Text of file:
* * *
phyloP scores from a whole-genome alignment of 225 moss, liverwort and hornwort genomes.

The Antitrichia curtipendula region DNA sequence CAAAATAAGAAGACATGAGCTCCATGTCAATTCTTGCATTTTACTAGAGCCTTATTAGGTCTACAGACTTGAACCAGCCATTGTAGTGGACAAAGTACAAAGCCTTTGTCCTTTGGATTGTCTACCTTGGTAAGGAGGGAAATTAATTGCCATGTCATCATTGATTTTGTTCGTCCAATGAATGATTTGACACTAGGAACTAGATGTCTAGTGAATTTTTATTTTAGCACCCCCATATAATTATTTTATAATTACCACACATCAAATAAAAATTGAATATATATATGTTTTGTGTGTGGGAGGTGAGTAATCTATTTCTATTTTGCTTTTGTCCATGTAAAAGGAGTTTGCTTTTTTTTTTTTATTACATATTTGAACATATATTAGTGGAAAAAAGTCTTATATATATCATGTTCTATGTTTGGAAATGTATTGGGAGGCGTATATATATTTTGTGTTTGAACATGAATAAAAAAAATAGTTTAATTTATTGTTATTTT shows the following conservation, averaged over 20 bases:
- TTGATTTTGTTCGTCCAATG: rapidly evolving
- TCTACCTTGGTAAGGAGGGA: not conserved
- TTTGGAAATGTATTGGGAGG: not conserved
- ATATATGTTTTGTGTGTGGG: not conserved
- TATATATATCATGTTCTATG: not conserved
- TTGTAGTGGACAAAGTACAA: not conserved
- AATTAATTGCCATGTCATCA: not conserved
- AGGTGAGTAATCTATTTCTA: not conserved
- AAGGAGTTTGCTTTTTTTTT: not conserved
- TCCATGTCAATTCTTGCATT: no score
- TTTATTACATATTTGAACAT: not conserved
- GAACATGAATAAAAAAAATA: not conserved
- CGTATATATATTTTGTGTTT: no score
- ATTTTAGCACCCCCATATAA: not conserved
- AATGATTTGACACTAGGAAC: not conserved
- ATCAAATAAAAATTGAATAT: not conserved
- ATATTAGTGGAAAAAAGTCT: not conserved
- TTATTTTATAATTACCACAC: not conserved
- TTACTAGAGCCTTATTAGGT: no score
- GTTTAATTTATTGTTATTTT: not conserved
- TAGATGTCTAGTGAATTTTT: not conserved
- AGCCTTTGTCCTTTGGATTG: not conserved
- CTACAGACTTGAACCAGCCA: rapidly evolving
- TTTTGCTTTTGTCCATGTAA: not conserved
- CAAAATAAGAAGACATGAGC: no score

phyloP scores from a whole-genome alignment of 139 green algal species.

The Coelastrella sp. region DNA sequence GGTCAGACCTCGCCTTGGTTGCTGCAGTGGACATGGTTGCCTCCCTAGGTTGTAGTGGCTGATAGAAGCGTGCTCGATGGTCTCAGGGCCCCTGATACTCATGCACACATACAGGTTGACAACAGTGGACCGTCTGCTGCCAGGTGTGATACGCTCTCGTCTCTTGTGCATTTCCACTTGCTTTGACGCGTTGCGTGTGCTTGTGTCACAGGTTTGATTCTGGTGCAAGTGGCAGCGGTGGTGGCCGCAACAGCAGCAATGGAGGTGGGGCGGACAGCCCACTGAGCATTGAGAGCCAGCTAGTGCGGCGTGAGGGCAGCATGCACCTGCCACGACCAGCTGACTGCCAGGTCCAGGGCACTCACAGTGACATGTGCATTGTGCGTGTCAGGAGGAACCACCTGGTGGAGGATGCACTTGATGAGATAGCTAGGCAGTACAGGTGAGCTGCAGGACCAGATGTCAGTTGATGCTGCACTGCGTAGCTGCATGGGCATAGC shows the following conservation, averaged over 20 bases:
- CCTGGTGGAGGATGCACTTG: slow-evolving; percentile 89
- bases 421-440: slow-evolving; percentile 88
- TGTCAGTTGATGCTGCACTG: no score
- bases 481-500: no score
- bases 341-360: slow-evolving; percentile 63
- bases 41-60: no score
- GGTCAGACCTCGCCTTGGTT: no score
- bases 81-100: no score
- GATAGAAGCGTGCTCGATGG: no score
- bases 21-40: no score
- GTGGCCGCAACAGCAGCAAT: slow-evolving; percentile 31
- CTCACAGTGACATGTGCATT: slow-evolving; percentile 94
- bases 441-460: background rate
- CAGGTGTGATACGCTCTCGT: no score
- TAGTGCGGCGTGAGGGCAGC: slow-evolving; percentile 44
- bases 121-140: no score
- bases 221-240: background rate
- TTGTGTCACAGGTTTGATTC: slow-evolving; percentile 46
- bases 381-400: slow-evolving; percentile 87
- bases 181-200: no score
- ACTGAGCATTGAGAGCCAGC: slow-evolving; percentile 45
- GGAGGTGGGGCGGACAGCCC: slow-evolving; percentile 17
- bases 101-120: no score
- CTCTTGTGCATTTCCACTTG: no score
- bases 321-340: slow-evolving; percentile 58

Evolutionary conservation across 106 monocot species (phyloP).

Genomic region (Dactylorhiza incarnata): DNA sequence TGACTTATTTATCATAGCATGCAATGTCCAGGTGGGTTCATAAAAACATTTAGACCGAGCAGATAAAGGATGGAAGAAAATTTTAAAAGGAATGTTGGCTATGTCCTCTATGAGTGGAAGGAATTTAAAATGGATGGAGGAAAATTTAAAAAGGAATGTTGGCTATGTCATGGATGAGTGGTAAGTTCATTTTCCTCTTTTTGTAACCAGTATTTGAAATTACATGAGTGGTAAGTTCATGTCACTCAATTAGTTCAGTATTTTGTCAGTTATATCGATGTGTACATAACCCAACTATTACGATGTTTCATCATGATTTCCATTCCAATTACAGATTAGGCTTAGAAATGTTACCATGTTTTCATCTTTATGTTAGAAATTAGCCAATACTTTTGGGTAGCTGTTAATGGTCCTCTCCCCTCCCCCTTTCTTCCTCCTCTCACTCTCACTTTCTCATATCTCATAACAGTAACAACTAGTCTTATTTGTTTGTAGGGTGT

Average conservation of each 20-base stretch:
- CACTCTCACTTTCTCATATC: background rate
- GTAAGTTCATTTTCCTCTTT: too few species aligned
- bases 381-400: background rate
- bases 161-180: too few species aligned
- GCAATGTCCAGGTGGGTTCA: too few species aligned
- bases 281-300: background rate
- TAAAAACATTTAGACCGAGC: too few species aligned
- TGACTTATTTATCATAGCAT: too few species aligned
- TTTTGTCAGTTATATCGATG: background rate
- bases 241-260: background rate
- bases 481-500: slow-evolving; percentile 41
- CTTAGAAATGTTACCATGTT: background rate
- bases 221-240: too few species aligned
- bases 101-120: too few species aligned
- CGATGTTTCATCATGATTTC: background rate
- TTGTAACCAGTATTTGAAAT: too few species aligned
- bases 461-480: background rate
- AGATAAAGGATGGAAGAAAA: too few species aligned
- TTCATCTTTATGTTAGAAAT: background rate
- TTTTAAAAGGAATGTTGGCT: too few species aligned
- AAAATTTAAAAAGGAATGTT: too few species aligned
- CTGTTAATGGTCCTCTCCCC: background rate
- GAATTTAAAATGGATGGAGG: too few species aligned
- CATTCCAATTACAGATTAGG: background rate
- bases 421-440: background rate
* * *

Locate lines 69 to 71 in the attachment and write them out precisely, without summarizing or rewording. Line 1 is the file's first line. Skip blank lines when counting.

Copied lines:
- CTTAGAAATGTTACCATGTT: background rate
- bases 221-240: too few species aligned
- bases 101-120: too few species aligned